North Korea’s repeated nuclear and missile tests have caused panic in the region. Japan is frightened because the ballistic missiles are flying over its territory. In addition, North Korea has threatened retaliation in response to military drills, stating that the “next” target is Guam, a U.S. territory. How North Korea’s neighbors are responding to this aggression is essential because population centers must be protected if Pyongyang launches a missile attack.

At this time, Japan has two layers of missile defense protection. The first layer consists of Aegis Ballistic Missile Defense (BMD) destroyers, located in the Sea of Japan. Aegis BMD defeats short- and intermediate-range ballistic missile threats by shooting Standard Missile-3s (SM-3) during the midcourse phase of flight.

Japan became interested in the Aegis BMD system in 1998 when North Korea test-fired a Taepo Dong-1 ballistic missile overhead. Tokyo has worked closely with Washington to develop the SM-3 and plans to update its destroyers with the system. To date, four of six ships have been equipped, and a fifth will be modified by March of next year.

Tokyo has expressed interest in deploying an Aegis Ashore system, as well. Aegis Ashore is the land-based version of the Aegis Combat System. It protects assets from short- and intermediate-range ballistic threats with phased-array radars, fire control directors, computers and missiles. Japan will seek funding in its next fiscal budget to pay for design costs.

The second layer of Japan’s missile defense is the Patriot Advanced Capability-3(PAC-3) system. PAC-3 uses hit-to-kill technology to destroy incoming warheads with kinetic energy to prevent them from hitting their targets. This architecture defends against short-range ballistic missiles, large-caliber rockets, and air threats while simultaneously transmitting precision data to other theater elements to support situational awareness.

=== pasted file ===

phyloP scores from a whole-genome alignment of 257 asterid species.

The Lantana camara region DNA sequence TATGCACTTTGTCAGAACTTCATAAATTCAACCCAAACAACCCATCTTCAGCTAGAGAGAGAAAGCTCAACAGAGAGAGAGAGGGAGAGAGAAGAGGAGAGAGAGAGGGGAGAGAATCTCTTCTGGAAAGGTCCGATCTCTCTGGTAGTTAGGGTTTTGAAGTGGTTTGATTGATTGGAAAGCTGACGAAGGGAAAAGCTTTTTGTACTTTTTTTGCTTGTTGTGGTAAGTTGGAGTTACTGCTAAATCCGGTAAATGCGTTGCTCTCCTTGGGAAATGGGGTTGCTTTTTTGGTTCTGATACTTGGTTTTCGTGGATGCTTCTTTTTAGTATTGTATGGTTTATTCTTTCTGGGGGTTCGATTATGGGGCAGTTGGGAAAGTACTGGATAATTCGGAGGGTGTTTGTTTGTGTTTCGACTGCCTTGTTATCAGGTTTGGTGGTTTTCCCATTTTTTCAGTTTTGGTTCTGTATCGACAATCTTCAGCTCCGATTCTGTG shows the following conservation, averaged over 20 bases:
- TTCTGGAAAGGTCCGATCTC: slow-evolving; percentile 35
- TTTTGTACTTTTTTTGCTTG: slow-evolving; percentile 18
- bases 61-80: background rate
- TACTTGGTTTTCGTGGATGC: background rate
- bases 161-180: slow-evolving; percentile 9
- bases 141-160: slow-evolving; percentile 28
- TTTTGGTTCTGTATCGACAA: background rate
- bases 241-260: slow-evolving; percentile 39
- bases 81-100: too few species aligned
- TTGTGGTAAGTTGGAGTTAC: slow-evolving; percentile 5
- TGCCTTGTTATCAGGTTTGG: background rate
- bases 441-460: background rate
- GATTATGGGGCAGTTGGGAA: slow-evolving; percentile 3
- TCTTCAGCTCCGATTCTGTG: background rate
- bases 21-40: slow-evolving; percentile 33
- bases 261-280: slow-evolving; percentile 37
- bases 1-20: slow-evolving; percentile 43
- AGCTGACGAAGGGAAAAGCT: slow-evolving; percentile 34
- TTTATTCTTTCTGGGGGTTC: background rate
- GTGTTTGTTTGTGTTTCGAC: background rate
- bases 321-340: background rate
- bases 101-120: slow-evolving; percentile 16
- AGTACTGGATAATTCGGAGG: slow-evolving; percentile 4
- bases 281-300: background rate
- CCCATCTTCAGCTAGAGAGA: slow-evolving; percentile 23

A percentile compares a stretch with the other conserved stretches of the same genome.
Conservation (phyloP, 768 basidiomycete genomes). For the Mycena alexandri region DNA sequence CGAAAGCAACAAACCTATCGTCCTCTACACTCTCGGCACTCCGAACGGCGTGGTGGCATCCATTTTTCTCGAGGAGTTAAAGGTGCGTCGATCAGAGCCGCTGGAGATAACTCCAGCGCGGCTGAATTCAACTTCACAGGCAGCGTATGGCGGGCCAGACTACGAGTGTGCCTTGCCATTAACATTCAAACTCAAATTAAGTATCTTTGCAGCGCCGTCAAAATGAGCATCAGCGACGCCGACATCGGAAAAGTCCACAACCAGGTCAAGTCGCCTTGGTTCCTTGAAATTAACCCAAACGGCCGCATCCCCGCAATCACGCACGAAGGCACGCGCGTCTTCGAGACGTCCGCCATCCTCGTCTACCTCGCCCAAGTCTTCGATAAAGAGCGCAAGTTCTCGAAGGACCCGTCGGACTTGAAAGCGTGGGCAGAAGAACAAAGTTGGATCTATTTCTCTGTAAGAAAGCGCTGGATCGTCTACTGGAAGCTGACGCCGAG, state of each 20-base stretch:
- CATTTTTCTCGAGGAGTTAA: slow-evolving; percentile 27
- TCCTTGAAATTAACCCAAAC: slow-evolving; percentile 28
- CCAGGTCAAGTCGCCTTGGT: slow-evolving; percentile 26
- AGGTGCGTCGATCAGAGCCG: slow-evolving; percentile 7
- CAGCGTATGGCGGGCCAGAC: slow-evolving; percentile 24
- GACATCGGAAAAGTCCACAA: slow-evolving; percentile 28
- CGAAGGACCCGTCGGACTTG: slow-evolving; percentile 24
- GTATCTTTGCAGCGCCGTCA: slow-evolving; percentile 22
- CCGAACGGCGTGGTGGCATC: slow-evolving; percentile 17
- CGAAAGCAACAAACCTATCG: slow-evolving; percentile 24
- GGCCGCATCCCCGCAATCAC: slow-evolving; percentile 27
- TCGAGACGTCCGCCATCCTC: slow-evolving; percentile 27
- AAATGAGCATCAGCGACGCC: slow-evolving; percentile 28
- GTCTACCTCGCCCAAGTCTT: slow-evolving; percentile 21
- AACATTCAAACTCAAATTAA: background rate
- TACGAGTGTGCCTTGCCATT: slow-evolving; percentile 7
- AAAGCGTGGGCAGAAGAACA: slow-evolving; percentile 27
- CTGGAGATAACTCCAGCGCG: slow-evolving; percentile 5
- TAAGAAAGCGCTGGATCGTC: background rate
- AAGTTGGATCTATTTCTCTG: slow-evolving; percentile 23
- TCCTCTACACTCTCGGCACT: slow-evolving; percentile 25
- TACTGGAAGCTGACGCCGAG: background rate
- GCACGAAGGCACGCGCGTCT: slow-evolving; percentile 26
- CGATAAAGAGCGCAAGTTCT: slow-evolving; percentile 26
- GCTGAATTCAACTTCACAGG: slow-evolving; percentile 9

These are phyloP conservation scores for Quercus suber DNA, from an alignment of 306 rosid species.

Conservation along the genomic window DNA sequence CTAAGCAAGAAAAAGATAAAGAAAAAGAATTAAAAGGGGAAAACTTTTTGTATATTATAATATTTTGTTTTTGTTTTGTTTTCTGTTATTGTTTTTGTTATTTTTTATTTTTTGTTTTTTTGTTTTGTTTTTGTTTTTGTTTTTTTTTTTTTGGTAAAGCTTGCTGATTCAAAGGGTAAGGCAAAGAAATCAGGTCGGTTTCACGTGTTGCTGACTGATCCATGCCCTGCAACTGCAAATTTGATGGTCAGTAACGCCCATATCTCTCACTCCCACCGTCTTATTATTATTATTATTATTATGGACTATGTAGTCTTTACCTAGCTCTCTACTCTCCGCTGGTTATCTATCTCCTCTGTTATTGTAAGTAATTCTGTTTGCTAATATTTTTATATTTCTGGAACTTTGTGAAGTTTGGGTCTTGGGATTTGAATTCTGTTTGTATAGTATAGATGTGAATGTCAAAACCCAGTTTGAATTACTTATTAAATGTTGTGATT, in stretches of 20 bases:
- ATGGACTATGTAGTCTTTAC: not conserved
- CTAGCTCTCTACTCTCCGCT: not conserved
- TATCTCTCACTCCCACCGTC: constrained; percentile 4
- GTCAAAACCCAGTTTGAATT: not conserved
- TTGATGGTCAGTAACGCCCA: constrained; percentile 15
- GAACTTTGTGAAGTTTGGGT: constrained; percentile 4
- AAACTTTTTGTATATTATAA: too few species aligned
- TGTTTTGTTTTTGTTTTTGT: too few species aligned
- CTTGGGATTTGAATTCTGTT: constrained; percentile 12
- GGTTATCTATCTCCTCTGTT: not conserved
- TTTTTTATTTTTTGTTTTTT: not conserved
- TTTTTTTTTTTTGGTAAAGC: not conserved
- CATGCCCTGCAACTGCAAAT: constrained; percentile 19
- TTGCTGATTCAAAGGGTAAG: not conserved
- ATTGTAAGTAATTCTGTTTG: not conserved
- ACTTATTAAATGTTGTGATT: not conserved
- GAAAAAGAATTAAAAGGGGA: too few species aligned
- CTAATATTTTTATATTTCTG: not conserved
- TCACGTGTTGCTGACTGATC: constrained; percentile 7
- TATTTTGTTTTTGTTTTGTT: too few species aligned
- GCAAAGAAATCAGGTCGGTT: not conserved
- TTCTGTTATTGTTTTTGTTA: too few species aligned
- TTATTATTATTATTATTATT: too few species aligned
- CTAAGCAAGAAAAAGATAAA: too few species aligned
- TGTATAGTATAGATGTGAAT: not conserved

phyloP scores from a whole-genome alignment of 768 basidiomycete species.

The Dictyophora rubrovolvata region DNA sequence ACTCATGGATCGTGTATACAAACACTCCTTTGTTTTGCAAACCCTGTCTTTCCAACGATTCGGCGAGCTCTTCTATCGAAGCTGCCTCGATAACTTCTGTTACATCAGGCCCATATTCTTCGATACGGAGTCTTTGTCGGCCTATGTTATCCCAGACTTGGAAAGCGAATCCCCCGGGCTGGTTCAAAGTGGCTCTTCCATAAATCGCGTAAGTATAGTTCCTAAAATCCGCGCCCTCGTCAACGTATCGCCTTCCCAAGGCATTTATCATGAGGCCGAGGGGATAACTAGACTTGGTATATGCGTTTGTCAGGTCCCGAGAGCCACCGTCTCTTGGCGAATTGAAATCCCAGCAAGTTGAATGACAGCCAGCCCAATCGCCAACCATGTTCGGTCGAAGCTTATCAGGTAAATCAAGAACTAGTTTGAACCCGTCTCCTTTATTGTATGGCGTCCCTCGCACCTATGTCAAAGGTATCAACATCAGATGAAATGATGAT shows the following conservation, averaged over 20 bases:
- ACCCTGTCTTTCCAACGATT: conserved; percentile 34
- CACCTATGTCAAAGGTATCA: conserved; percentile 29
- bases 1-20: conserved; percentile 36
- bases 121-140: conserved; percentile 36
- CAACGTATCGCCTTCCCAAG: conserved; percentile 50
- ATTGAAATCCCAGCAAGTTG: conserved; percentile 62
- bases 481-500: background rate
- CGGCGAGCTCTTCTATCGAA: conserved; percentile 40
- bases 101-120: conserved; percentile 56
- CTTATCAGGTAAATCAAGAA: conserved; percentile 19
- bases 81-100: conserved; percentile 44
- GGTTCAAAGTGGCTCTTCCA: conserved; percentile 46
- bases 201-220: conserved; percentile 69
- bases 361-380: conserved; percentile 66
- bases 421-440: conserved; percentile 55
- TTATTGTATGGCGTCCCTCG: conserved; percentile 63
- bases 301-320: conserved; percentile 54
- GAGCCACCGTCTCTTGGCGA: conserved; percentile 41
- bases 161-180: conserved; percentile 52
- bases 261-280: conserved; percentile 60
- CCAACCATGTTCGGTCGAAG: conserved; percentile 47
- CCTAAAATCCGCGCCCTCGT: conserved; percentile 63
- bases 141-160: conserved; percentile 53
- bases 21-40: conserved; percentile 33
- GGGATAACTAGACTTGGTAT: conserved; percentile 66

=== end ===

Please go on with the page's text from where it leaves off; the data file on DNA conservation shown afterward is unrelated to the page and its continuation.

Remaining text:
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After North Korea test-fired a missile that flew over Japan last month, Tokyo repositioned a PAC-3 nearby that location as a precaution. In addition, Japan moved four of its other PAC-3 systems after North Korea threatened to fire missiles at Guam.

South Korea deployed the Terminal High Altitude Area Defense (THAAD) last month. THAAD aims to protect against short-, medium- and intermediate-range ballistic missiles in their final phase of flight. This land-based system is globally-transportable and rapidly deployable, helpful when dealing with tense situations such as the North Korean threat. Of course, Beijing demanded South Korea remove the THAAD anti-missile system, fearing it could be used to monitor the Chinese.

Most recently, South Korea has staged bombing drills with the U.S., sending B-1B bombers from Andersen Air Force Base and F-35 fighters from Guam and Japan to join South Korean F-15K fighters. Seoul has also conducted live-fire drills with warships off the Korean Peninsula to display military force and hopefully deter North Korea from launching more missile tests.

China is North Korea’s main political supporter and largest trading partner. Chinese experts have acknowledged that “we are right now at the lowest point in the relationship between China and North Korea.” Beijing has made statements that it could defend North Korea if it were attacked by the U.S. However, Beijing has also shifted its posture near its border with Pyongyang, which may suggest it is preparing for North Korea to fall.